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pitbull481

Whats is Hyper-Threading (HT)?

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it lets you attach yarn to a needle at damned near warp speed.

but seriously. it makes the core of the cpu look like 2 to the os by creating two threads of tasks (like a board thread more or less) so if one is idle because it's weaiting for data from ram or hd the other can be processed. that's why the pentium extreme with 2 cores and ht looks like 4 cpu's to the os.

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Additionally look here:

http://www.intel.com/business/bss/products/hyperthreading/overview.htm

Essentially, Hyper-Threading Technology presents itself to modern operating systems and applications as two virtual processors. The processor can work on two sets of tasks simultaneously, use resources that otherwise would sit idle, and get more work done in the same amount of time.

Sincerely,

compuworm

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Hyperthreading is a technology which allows the computer to be working on more than one program (called a thread) at the same time. This differs from the traditional concept of "multi-tasking" because of the following: whereas in a multi-tasking operating system (Windows, Linux, etc.) it appears that multiple programs are running at the same time, they're really not. What's happening is the computer is working on one program for 1/1,000th of a second, then it switches to another and runs it for 1/1,000th of a second, then it switches to the third, etc. So, typically only a few dozen programs are running so each of them receive a large amount of the timeslice per unit time. That makes it appear like they're all running at the same time.

What HyperThreading does is actually run more than one thread at the same time. This has an advantage over single-thread machines (ones without HyperThreading--including AMD's chips), because it is recognized that even in running the most optimized bits of code using all of the resources today's out-of-order execution engines can throw at the it, there are still unused functional units within the processor core. These unused functional units could potentially be used by a second thread. Not always, but potentially. Even if the leftover units are only able to be used 10% of the time, that's a 10% increase in performance.

HyperThreading typically doesn't add much to most code, and it usually eats some overhead to maintain (internally, the operating system must keep track of where each thread is, where it's running, how long to schedule, etc.). It's generally a wash. But, there are instances where it provides significant performance increases (70%+ increase), and other instances where it hurts performance (by 30% or more).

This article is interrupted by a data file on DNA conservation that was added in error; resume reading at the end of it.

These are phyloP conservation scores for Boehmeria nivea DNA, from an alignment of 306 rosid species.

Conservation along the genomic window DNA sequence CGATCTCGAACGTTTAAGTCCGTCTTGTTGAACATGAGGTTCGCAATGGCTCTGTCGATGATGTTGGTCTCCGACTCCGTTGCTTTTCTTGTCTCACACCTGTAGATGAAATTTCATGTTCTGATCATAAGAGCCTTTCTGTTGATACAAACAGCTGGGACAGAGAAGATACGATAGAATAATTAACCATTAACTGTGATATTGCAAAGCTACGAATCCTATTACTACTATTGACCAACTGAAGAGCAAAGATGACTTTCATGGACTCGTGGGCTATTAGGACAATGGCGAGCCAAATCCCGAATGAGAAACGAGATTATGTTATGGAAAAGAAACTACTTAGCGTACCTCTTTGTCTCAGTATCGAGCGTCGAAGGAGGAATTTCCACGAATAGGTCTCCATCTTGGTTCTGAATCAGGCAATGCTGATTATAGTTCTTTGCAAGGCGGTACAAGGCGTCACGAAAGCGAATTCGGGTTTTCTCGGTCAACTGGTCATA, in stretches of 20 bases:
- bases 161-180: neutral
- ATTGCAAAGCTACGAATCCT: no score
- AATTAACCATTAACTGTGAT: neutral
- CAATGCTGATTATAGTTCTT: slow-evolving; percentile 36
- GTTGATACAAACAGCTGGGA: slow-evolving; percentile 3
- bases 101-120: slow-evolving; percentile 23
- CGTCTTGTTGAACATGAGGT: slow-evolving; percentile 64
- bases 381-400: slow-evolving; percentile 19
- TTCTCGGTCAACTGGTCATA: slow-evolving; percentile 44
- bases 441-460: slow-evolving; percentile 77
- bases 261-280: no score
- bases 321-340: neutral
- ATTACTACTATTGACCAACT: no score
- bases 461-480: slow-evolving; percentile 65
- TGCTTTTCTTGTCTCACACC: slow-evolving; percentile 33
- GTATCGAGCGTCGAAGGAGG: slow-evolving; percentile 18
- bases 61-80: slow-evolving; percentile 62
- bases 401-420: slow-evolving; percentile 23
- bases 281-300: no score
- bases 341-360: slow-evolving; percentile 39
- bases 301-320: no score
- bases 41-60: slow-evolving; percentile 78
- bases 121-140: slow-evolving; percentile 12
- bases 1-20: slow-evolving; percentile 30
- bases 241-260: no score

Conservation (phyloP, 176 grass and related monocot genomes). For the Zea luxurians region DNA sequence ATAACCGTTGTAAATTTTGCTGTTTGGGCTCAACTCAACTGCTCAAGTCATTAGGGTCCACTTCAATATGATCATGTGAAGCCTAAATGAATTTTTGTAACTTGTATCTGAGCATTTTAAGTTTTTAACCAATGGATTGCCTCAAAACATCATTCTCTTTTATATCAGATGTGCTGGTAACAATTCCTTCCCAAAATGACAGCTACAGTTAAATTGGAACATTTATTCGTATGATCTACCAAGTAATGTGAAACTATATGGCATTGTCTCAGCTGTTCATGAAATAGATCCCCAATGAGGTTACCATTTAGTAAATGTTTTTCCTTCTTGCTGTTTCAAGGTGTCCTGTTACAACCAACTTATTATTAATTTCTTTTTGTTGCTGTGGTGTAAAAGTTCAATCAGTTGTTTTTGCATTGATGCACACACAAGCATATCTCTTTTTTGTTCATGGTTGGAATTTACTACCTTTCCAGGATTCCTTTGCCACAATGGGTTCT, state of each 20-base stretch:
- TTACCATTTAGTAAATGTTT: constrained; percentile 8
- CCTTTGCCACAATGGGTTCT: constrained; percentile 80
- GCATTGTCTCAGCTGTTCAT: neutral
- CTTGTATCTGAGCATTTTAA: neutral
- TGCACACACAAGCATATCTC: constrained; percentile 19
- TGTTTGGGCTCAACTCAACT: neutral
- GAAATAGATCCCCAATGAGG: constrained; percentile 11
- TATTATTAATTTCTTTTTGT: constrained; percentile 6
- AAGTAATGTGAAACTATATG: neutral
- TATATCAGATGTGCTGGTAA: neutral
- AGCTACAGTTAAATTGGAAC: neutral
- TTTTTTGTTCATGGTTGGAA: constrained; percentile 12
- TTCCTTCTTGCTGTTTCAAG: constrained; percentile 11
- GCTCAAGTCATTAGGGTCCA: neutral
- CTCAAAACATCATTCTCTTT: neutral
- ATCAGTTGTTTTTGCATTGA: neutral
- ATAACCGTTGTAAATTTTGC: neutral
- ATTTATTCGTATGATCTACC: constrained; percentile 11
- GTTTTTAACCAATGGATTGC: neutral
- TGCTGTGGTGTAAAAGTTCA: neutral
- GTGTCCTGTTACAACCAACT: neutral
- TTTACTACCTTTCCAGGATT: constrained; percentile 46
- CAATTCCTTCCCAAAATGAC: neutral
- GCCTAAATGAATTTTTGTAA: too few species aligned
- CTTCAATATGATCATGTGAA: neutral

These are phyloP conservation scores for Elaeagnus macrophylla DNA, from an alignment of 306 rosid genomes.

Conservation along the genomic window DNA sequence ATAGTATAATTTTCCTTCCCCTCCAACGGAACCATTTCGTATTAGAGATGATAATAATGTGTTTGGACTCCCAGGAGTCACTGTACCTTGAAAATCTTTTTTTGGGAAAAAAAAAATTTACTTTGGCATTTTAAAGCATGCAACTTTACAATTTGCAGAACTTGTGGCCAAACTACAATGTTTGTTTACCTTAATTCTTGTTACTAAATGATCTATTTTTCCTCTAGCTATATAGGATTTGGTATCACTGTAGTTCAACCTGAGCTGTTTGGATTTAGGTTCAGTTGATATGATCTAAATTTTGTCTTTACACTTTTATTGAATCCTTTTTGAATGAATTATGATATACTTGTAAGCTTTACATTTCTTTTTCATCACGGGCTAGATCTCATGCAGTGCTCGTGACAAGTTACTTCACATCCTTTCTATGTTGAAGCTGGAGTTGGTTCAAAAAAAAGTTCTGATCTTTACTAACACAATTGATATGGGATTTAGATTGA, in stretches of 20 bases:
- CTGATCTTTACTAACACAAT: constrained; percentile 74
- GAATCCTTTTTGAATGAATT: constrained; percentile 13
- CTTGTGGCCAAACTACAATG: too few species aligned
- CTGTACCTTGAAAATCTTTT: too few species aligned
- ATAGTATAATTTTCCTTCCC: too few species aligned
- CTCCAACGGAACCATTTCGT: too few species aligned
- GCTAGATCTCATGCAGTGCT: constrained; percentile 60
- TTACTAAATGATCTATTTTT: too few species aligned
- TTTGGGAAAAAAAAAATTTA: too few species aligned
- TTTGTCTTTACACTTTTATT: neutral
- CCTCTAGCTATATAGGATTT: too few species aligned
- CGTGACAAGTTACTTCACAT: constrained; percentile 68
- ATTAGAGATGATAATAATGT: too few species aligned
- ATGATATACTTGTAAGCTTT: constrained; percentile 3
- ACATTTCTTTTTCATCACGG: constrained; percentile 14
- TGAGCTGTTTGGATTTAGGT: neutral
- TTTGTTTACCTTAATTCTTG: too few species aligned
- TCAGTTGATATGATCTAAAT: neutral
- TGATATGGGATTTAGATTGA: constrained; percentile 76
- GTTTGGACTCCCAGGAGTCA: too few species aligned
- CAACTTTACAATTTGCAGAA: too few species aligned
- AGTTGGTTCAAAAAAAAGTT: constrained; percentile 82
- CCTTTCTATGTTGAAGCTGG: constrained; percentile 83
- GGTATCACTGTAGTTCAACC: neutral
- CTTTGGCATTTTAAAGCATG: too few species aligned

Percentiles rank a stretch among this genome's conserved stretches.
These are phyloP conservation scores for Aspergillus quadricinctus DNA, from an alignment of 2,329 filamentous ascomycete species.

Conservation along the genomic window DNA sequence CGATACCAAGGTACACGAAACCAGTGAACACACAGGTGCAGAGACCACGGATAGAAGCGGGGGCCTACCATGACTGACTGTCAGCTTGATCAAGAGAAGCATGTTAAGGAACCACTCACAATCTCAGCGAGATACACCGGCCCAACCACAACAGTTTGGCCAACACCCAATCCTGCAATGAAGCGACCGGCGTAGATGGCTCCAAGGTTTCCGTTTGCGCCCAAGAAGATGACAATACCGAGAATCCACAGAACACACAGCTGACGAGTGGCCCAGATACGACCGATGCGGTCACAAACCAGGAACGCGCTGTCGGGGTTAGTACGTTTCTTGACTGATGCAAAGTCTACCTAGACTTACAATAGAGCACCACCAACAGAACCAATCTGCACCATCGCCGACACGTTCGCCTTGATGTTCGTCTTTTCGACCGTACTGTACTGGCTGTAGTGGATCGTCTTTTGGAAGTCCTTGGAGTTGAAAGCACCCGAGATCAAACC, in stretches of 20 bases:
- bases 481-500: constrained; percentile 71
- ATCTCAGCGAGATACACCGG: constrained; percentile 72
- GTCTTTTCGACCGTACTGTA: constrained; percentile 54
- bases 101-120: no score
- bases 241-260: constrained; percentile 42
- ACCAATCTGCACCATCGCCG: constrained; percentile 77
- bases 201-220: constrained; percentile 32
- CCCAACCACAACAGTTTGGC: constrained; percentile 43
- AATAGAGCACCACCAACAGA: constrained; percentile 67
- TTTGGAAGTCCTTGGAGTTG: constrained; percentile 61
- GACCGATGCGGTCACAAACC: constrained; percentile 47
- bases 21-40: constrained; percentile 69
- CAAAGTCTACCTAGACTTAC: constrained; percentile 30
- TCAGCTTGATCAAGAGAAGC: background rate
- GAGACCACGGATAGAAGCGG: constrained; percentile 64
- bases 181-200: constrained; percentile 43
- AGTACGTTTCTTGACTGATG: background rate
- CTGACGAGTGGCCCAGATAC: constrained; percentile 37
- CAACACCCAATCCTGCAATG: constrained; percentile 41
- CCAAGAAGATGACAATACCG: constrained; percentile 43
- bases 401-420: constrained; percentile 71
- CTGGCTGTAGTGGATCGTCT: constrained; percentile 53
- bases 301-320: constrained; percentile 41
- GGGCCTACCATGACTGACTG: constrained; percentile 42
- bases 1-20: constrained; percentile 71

HyperTransport is a bus technology. It is used to transfer data from a chip to other chips or other parts on the motherboard. HyperTransport is multi-ported, meaning that it can be operating several buses simultaneously at full bandwidth.

Generally speaking, a faster FSB speeds up everything. Faster processors only take you so far because nearly everything processor does is fed by external sources, thereby requiring the bus.

Both AMD and Intel have merits. Intel is generally accepted as the industry leader in sales volume. And historically Intel has directed the industry. However, with AMD's AMD64 technology (Athlon FX, Opteron, and X2), that has changed. Now AMD is guiding Intel (Intel implemented AMD64-compatible technology in their hybrid 32-bit/64-bit chips).

- Rick C. Hodgin


Hyperthreading is a latency hiding technique. While you may have a bunch of different programs open at once, the processor executes them one at a time. The scheduling is done very rapidly and the processor switches from task to task very quickly, so it looks like all of those programs are running at once when the processor is actually working on only one at a time. Hyperthreading allows the processor to work on two at a time, by allowing portions of the processor that would otherwise be idle to work on the second thread. That sounds good in theory, but for a number of reasons (contention caused by shared resources, and lack of software support mostly), it hasn't really worked out in practice.

Lastly, Hyperthreading is the ONLY thing that saved Prescott from making it obvious that it was a horrible CPU. If HT was not implemented in the Pentium 4, even Dell users would realize that the GHz idea is a myth and that their 3GHz Intel is slower than a 1.8 GHz AMD64 3000+. :)

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I would go with the AMD 64 because it's a better processor, and plus it's a new system as opposed to the refurbished Pentiums.

HP/Compaq Pavilion A839N AMD Athlon 64 3400+ / 512 MB DDR / 160GB HDD / DVD

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